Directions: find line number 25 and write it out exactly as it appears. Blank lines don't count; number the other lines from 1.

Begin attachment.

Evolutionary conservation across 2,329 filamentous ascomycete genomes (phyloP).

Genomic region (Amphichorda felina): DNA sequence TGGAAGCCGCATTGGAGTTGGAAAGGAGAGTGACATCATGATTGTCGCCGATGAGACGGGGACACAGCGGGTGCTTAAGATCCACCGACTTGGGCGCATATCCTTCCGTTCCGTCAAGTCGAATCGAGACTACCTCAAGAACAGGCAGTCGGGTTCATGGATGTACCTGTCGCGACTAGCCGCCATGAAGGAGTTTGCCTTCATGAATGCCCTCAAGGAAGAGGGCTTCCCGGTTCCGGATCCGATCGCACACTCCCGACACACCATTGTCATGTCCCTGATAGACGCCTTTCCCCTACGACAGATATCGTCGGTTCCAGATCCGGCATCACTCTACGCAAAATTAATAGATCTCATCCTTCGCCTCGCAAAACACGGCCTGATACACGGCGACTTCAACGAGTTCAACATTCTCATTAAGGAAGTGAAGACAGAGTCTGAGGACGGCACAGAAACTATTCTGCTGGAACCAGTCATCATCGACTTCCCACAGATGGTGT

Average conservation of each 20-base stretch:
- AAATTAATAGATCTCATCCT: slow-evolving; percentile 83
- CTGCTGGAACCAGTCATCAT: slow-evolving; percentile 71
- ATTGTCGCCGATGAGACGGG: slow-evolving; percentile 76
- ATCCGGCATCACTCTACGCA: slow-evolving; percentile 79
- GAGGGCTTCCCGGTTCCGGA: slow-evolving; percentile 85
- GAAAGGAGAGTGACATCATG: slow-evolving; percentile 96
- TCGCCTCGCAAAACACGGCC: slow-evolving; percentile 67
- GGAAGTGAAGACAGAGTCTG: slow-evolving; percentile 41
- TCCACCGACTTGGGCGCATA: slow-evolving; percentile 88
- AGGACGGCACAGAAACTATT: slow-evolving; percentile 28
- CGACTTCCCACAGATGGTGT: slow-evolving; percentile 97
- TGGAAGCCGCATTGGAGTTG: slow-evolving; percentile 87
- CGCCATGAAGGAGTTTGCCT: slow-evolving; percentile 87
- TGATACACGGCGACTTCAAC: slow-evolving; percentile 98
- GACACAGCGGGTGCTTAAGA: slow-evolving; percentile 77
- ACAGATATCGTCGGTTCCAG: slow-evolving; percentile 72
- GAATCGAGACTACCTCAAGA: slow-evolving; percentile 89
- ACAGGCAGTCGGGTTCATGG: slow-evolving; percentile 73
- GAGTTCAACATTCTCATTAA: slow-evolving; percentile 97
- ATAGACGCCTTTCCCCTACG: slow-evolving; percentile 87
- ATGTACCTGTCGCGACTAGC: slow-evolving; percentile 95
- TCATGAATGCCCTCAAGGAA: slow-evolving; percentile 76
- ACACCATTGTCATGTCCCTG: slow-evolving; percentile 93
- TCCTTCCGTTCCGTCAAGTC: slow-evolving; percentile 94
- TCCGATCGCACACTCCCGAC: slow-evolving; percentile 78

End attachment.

- TCATGAATGCCCTCAAGGAA: slow-evolving; percentile 76